Maine’s Judges, Among the Lowest-Paid in the Nation, May Soon See a Cost-of-Living Increase

On Tuesday, January 14, the Judiciary Committee voted to support a measure granting all 60 Maine judges a 4 percent cost-of-living increase for both the current and prior fiscal year. Although the judiciary received a pay raise in July 2013 (the first since 1998), the statute also provides for annual cost-of-living increases, and the Maine bench has not received a cost-of-living increase since 2008. Even with the proposed increases, Maine’s judiciary would still be among the lowest paid in the nation. Read on for more about the proposal, and why Maine’s flagging judicial compensation should matter to Maine companies.

Despite the July 2013 raise, Maine judges are still among the lowest paid in the country. Maine lags far behind even New Hampshire, despite their similar caseloads. The following chart provides a sampling of the highest and lowest-paid judiciaries in the country:

Highest and lowest judicial salaries as of January 1, 2013. Source: National Center for State Courts (NCSC) (Link to report)

According to the National Center for State Courts (NCSC), Maine’s judicial compensation is failing to keep up with inflation.

Judiciary salaries over a decade, 2003-2013. Source: National Center for State Courts (NCSC) Maine judiciary salaries over a decade, 2003-2013. Source: NCSC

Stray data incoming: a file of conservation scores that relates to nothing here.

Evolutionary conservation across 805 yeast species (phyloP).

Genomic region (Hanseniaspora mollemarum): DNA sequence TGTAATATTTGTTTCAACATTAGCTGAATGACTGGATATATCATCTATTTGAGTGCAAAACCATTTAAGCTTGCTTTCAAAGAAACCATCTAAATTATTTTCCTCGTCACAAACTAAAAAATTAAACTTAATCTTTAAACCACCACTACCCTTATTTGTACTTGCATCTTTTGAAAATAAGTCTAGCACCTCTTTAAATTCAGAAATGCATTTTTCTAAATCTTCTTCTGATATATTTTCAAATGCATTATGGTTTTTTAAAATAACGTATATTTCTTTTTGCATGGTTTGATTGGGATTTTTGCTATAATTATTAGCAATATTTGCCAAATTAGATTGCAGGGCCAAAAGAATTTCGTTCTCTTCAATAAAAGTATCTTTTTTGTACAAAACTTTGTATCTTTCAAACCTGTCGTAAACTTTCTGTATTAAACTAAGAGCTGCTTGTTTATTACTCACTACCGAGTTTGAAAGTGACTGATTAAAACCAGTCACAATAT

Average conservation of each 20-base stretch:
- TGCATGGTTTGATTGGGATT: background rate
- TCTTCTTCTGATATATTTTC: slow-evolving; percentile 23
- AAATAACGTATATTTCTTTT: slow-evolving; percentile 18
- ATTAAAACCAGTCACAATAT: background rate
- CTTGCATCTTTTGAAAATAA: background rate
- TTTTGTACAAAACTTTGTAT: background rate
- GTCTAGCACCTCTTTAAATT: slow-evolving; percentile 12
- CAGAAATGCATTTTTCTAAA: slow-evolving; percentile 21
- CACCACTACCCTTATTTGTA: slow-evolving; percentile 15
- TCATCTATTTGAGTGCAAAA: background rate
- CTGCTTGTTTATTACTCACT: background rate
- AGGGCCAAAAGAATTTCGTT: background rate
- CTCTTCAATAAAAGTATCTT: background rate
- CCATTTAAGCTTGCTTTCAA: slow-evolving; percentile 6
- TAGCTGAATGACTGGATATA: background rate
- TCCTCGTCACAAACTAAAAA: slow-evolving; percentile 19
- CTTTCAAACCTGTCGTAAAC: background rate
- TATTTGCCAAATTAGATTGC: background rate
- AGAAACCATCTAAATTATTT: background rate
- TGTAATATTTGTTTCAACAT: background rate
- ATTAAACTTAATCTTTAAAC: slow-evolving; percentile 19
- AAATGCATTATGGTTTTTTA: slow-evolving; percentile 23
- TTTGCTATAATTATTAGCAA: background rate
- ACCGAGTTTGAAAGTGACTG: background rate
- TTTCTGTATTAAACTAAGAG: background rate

Proponents of a pay increase such as Joshua Tardy, chairman of the Judicial Compensation Commission, have expressed the concern that the professional diversity of the bench is narrowing, with most justices having a background in government or legal service agencies and no private practice or business experience. In today’s global and technology-driven economy, the Maine judiciary needs diverse and qualified candidates to keep pace with the issues affecting Maine companies and consumers. More competitive judicial compensation could help to cultivate a more diverse and qualified bench.

Before the cost-of-living increase goes through, the bill needs to pass through the House and Senate, and to receive funding approval from the Appropriations Committee.

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